Of course, the question looms, “What is the book about?” I am busy preparing video-based lessons to communicate multiple answers to that question. I have prepared a number of promotional statements. I have given interviews, but there is nothing like taking a deep dive into the text to pull out lessons for daily living.
The short answer is that the book is a guide to overcoming the progressive dissatisfaction that many experience in their lives. You know what I’m talking about–that feeling that you are only partially achieving or that something is missing. That feeling that the game is rigged, and you’re not even on the right playing field. The more you work and figure out, the more you seem to end up with less than your effort deserved. “They” keep telling you to work hard, and you will be a star. Yet, they never tell you HOW.
Who’s To Blame
One of the most controversial constructs in the book is the suggestion that you begin with placing blame. Most people feel discomfort around placing blame because it tends to release you from your responsibility. I argue that you must walk through the valley of blame in order to trace the generational origins of your dissatisfaction and your responsibility. Said another way, the blame begins with your parents. ! Hence, the need for the guide. Your challenge is to mature into an adulthood that honors your parents while building in competence and capacity that you were never taught or were taught mixed with error.
Allow me to explain through one of the analogies presented in the book: The Parental Obligation requiring Redress
I have encountered over a thousand students and hundreds of clients besides the people I encounter in daily interactions. They fall into two groups for the purposes of this analogy. Rarely do I find an individual that is authentically integrated and free from the “supposed to.” Most are either star or wallflower in any given social situation. We sometimes mistake these people as introverts or extroverts, but what is expressed is not personality. It is unsustainable politeness, otherwise known as vanity, in the context of the situation. It is a lack of authenticity that is unsettling even to the actor.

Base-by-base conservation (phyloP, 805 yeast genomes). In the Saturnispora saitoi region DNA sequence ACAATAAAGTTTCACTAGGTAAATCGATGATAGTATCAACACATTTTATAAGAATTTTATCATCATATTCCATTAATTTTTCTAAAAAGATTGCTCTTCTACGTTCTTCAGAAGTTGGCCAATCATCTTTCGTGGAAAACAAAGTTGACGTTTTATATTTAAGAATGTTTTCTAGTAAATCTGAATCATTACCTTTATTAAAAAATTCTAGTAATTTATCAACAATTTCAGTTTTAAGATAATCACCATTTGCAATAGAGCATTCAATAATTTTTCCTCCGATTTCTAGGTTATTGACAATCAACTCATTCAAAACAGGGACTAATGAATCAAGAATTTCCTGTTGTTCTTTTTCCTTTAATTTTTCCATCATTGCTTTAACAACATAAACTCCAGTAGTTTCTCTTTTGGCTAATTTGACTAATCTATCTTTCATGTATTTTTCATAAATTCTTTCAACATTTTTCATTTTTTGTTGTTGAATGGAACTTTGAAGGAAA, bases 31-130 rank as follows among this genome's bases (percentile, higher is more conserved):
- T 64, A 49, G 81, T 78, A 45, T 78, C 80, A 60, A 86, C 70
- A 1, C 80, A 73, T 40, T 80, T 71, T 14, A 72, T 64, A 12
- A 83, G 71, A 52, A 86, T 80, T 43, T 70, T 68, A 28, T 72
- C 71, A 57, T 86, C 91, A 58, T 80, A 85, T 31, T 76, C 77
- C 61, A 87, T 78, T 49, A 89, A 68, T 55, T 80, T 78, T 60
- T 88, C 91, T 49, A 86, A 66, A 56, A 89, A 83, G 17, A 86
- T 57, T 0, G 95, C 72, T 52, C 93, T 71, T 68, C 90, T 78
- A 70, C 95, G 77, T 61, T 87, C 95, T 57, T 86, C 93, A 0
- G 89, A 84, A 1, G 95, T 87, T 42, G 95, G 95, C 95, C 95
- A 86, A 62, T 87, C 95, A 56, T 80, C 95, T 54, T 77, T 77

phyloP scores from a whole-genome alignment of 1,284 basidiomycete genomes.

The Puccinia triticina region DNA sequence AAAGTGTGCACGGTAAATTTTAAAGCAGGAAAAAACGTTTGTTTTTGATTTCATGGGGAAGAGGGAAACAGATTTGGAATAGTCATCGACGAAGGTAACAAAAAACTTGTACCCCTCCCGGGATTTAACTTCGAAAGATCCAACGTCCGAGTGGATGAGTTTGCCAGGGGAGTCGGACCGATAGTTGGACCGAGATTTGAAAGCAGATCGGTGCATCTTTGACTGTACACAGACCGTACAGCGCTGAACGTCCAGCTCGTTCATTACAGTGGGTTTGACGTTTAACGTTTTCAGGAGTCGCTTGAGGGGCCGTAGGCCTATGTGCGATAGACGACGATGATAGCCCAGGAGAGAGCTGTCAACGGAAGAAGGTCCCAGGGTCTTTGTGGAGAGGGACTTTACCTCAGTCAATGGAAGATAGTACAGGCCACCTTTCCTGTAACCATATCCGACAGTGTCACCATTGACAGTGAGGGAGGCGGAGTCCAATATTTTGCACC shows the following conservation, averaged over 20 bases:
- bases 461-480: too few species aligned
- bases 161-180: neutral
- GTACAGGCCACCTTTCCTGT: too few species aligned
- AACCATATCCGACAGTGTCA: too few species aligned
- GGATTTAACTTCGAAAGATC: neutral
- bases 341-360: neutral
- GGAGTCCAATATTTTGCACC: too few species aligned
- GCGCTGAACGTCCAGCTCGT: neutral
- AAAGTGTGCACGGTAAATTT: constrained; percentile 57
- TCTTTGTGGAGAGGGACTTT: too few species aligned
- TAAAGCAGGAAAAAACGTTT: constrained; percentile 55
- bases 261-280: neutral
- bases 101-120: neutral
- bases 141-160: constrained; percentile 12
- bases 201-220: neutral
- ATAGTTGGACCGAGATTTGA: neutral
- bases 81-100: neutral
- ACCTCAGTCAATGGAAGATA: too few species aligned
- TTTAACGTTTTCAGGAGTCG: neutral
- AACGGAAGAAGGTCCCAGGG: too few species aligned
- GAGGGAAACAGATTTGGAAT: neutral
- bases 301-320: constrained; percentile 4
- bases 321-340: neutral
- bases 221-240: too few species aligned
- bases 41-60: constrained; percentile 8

As a Star, you see yourself as gifted, independent, and gorgeous. You take care of tasks with precision, efficacy, and grace. You are the person who takes charge. You are the right hand of the matriarch or the boss. You are the advocate, the negotiator, and the lead.
As a Wallflower, you are simple, dependent, and homely. You don’t have a clear sense of who you are. You are passively defined by the situation or relationship you are her daughter, his co-worker, her niece, his supervisor, or her granddaughter. You are not an individual. You are the introverted, contemplative, observer. You are quiet, fearful, and protective.
You would explain that different situations require different approaches. You would say, “Sometimes I am a star. Sometimes I am a wallflower.” My argument is that this is not the definition of genuineness. The deception is that you genuinely believe that this is acceptable as the characteristic behaviors of authenticity. The #deceptionsBook offers another option.